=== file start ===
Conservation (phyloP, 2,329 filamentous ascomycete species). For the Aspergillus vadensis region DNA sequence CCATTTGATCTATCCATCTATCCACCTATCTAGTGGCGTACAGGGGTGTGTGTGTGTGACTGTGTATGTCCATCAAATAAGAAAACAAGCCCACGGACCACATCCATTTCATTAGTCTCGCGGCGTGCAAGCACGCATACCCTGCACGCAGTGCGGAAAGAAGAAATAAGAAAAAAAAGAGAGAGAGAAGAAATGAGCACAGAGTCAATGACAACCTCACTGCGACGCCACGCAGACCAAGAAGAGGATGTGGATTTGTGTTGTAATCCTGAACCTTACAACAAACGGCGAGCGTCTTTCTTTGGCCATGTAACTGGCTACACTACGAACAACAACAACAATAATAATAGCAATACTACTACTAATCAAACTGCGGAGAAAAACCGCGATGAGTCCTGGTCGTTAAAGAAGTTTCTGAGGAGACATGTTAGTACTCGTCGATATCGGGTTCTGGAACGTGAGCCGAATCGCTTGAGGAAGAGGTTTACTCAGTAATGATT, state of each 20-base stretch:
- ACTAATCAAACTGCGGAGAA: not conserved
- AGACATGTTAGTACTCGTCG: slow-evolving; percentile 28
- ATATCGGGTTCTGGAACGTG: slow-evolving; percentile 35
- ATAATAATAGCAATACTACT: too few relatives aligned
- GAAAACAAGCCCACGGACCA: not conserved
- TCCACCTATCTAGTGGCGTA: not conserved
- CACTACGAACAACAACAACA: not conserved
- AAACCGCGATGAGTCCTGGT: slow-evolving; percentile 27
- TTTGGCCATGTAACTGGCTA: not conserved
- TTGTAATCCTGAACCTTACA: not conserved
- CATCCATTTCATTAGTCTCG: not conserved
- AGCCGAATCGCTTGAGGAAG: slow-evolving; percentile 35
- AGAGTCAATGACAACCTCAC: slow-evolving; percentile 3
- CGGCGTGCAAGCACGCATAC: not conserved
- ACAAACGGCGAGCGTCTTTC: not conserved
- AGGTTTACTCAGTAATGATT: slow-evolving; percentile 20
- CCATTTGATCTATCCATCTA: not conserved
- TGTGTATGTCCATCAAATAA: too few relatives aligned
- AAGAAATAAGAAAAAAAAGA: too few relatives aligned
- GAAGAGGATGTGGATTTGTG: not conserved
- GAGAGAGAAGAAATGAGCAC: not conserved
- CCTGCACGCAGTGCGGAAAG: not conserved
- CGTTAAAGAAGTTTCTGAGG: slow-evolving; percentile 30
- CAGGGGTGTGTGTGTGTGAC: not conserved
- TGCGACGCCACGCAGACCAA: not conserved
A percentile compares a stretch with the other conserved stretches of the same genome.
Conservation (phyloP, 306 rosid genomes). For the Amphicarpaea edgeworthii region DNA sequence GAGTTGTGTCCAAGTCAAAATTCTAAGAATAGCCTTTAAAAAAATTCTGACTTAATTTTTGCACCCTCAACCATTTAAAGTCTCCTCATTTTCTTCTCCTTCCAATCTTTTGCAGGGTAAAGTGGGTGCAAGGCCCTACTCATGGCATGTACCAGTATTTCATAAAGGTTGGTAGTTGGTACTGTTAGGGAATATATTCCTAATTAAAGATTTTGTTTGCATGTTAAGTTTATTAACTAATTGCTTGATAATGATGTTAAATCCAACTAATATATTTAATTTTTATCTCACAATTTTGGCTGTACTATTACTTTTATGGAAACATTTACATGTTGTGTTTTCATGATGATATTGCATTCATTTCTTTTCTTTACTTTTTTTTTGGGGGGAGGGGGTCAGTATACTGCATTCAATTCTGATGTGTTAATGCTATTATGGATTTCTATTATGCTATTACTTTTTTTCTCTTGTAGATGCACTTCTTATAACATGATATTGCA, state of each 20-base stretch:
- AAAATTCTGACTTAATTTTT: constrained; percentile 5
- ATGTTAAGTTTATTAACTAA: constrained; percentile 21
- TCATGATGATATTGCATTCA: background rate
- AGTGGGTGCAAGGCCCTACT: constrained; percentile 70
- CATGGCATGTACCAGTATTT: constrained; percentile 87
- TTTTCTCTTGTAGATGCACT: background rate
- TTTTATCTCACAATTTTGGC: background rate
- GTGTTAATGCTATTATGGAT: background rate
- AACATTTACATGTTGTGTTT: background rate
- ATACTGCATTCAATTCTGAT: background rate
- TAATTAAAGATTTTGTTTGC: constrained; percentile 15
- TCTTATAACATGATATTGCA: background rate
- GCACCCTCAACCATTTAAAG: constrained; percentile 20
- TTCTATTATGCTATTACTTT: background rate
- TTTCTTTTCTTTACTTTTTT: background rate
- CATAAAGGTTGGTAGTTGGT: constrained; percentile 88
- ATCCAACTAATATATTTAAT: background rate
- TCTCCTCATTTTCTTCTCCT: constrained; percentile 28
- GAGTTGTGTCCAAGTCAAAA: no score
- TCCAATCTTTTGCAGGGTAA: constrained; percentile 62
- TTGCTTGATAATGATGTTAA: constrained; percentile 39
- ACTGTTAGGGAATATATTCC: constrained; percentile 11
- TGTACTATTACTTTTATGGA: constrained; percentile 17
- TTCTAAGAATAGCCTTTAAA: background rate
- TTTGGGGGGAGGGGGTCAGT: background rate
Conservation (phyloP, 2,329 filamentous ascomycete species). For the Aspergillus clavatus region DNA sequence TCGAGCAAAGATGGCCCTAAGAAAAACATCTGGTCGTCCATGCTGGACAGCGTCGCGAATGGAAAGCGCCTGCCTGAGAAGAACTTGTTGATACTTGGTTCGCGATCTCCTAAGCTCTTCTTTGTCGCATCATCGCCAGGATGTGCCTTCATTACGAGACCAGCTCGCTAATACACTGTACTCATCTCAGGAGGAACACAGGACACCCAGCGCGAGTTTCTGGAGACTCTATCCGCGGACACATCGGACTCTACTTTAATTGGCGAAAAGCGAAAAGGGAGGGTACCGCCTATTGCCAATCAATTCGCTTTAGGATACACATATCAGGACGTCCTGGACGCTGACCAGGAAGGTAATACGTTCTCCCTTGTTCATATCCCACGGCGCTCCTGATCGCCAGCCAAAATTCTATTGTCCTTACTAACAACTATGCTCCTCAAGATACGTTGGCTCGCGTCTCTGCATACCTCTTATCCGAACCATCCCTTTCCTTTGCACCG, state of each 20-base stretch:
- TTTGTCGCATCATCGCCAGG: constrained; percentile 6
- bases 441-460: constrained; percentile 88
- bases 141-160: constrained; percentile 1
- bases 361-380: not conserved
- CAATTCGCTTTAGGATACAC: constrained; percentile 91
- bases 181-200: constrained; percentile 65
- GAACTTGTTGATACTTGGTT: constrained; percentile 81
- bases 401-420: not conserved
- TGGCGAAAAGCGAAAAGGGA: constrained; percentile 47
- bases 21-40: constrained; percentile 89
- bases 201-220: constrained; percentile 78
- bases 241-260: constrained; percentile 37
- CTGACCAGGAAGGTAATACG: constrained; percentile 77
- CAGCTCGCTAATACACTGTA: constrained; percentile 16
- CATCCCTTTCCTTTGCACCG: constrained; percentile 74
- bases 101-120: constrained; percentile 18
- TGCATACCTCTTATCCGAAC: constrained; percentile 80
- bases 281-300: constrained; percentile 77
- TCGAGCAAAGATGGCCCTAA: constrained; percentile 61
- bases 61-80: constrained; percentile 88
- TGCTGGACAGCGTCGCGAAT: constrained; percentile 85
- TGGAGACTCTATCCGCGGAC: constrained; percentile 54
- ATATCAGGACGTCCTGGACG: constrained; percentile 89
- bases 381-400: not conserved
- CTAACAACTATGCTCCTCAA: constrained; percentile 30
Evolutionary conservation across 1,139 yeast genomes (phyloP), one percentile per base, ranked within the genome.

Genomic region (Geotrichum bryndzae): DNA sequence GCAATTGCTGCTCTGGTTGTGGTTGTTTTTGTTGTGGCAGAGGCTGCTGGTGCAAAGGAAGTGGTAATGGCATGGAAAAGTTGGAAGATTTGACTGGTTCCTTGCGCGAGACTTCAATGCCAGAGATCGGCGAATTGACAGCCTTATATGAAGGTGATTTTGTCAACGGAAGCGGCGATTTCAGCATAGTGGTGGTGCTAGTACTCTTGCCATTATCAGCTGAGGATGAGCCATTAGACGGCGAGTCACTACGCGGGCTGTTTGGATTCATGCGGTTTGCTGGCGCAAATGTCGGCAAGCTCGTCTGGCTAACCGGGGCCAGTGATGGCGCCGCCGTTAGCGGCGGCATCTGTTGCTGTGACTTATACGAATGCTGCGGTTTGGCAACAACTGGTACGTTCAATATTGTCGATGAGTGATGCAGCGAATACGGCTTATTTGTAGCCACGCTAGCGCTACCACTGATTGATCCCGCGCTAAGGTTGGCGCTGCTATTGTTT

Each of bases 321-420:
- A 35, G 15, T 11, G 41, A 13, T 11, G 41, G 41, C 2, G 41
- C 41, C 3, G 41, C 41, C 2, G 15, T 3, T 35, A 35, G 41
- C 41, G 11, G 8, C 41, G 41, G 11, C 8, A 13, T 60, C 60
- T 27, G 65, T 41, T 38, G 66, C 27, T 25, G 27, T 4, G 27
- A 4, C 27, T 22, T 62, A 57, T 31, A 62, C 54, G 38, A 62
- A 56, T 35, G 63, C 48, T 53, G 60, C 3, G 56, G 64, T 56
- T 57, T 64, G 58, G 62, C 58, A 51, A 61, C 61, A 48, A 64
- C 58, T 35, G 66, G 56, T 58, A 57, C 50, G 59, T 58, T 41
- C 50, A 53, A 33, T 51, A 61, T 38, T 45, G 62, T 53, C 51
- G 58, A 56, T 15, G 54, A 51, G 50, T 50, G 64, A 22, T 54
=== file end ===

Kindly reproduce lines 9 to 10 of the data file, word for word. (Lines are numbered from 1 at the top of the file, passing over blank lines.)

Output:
- AAACCGCGATGAGTCCTGGT: slow-evolving; percentile 27
- TTTGGCCATGTAACTGGCTA: not conserved